Communism was not the best experiment for the Russian people. If they had known that the revolution against the Tsar and the Imperial government was going to lead to decades of rule by the repressive Soviet Regime, they might have thought twice.
Worst. Boy band. Ever.
Of course, when you take a look at the life of a common Russian before the October Revolution, you can kind of understand why they took their chances with the Bolsheviks.
Submit to the present evil, lest a great one befall ye.
6. Russian peasants were serfs for 600 years.
European feudalism in the 11th century bound poor peasants to work the land for their noble masters. Until Tsar Alexander II abolished the practice in 1861, the common Russian was essentially a slave to the imperial aristocracy. Working the land for someone else meant very little time for subsistence farming – and that the Russians were always just one bad season from starvation.
Just plowing away, rethinking that whole Napoleon thing.
Russians were practically enslaved from the time of the First Crusade until the start of the American Civil War.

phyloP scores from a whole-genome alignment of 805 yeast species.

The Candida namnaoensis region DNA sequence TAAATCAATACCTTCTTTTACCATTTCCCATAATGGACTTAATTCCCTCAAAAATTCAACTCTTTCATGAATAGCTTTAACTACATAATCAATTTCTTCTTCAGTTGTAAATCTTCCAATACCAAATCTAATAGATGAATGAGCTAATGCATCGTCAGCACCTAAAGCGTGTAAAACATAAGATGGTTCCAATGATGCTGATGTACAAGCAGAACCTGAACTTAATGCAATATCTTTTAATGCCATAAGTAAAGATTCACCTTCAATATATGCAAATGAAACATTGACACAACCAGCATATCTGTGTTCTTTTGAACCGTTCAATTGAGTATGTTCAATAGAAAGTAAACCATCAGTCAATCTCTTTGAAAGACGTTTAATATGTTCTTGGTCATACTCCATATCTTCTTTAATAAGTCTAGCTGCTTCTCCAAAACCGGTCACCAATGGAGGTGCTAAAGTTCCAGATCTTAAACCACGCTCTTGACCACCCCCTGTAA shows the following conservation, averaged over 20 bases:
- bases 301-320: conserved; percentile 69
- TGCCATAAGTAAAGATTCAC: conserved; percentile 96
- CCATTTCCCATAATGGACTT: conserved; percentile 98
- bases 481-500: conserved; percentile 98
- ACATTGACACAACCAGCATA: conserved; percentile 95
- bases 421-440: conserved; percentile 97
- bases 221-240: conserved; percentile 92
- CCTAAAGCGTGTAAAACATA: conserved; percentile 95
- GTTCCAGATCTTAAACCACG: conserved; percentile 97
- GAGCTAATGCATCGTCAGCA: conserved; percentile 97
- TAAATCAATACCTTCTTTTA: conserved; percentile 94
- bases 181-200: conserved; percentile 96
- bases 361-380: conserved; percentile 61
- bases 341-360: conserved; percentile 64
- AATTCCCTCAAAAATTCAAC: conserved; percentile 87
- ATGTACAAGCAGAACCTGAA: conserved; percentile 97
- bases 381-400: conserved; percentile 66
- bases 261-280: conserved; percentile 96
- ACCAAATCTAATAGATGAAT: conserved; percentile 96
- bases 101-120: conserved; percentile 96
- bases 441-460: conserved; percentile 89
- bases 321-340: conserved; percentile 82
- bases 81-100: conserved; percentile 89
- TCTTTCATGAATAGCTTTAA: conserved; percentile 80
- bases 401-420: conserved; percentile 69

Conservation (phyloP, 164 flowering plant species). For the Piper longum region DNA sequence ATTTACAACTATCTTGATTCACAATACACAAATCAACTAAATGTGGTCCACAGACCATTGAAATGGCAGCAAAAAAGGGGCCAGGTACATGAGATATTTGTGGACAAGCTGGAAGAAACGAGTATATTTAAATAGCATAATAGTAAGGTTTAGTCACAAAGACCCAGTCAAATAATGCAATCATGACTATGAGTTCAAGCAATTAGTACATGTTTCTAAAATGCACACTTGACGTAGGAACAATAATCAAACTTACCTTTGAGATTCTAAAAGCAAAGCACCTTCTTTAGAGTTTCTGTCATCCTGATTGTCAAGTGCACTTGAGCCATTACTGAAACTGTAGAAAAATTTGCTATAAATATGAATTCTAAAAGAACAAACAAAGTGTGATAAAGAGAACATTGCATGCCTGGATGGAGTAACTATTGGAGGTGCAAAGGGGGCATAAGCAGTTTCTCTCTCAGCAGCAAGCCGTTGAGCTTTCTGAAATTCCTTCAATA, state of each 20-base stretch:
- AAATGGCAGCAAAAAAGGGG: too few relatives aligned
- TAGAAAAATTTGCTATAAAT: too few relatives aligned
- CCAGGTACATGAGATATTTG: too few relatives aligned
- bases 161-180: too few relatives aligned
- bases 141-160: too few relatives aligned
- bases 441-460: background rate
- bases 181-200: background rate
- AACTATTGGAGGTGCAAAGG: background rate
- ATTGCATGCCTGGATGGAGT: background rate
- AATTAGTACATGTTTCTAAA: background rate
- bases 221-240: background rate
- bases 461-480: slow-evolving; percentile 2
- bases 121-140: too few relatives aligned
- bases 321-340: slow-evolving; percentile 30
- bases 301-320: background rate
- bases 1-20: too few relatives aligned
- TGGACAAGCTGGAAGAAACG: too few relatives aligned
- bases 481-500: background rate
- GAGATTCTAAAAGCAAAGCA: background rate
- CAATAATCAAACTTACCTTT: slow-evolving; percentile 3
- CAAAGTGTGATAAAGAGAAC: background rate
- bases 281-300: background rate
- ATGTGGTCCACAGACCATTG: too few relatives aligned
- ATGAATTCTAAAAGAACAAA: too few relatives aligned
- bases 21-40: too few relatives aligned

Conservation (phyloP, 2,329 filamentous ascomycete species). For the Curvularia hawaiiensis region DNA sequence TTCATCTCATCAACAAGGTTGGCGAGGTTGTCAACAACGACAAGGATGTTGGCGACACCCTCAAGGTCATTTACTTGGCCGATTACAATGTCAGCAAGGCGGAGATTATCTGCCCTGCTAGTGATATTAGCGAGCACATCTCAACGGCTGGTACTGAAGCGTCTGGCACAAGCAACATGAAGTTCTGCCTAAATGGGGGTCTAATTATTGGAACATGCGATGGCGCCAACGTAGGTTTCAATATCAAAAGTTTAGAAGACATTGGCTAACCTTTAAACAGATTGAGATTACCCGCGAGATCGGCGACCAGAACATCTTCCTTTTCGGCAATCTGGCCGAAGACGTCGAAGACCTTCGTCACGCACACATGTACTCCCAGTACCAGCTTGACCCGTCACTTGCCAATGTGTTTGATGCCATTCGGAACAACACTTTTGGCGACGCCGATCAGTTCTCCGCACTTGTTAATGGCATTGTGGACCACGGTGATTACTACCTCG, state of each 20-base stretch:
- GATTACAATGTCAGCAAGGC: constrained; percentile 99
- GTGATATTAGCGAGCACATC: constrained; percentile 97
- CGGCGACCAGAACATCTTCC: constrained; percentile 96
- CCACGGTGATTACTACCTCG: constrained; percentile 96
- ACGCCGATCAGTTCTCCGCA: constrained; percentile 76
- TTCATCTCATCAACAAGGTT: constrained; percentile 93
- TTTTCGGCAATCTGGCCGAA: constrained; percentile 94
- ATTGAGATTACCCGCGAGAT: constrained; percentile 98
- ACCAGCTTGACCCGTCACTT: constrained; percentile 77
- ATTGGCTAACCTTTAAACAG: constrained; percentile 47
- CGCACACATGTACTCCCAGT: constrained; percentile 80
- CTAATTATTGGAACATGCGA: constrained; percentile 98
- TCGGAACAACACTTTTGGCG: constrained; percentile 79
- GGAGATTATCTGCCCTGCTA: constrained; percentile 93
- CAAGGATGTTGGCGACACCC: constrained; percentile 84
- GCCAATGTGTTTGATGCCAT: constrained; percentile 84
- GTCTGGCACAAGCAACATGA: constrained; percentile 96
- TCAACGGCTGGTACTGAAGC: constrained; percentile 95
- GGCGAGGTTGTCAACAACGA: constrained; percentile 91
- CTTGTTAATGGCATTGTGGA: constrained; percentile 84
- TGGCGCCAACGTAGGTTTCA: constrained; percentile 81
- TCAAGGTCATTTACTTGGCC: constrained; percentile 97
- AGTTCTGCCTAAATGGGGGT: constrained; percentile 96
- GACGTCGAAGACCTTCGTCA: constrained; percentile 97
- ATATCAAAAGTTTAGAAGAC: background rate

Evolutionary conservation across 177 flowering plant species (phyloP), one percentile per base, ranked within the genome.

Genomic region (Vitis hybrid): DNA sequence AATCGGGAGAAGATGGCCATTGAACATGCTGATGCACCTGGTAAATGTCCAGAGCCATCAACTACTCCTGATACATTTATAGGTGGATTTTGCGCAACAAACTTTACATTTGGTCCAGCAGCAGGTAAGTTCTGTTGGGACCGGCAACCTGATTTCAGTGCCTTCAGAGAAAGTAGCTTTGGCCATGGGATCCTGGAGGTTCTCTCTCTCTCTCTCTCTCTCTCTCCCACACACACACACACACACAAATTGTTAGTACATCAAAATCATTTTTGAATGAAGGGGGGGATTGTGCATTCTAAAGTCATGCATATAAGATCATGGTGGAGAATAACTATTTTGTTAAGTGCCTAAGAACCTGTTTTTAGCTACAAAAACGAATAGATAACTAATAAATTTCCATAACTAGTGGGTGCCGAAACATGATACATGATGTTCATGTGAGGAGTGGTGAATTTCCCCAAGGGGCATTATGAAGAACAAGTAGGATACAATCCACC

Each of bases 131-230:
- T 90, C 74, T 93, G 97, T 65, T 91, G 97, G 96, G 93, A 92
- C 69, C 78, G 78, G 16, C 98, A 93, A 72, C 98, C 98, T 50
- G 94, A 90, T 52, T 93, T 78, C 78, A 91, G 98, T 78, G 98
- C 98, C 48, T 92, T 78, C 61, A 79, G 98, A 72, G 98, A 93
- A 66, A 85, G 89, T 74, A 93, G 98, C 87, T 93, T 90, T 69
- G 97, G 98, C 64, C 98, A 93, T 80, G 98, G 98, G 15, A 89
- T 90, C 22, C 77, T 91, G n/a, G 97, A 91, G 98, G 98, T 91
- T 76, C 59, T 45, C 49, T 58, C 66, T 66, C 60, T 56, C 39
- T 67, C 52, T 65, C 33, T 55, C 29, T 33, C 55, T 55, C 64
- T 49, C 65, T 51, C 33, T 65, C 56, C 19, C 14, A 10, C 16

5. The people never forgot the "bloody Sunday" of 1905.
Russian people, upset at the low standard of living and scarcity of food, staged a series of strikes around the Winter Palace in Saint Petersburg. Led by an Orthodox Priest — and completely unarmed — the demonstrators aimed to present a petition to Tsar Nicholas II, demanding things like working hours, wages, and improved conditions.
First you emancipate them and then they ask for crazy things, like not dying at work.
Instead, the Russian Imperial Guard slaughtered them, firing into the crowd and killing or wounding 1,000. The Tsar agreed to share power with the state Duma, a parliament. But the revolution was coming.
4. World War I didn't help.
The Russian military before World War I was large, but led by ineffectual generals and filled with obsolete technology. To make matters worse, the conditions in the field were as deplorable as the working conditions in the factories on the home front. Paying for the war left the Russian economy in shambles as food prices soared.
"Why can't we invade like... a hot desert country or something?" - US troops in 1918.
Dubbed the "Polar Bear Expedition," the Americans joined a British contingent who attempted to fight their way to link up with the Czechoslovak Legion, which held the Trans-Siberian Railway. The Great War ended before any significant headway could be achieved and the Allies eventually left Russia altogether.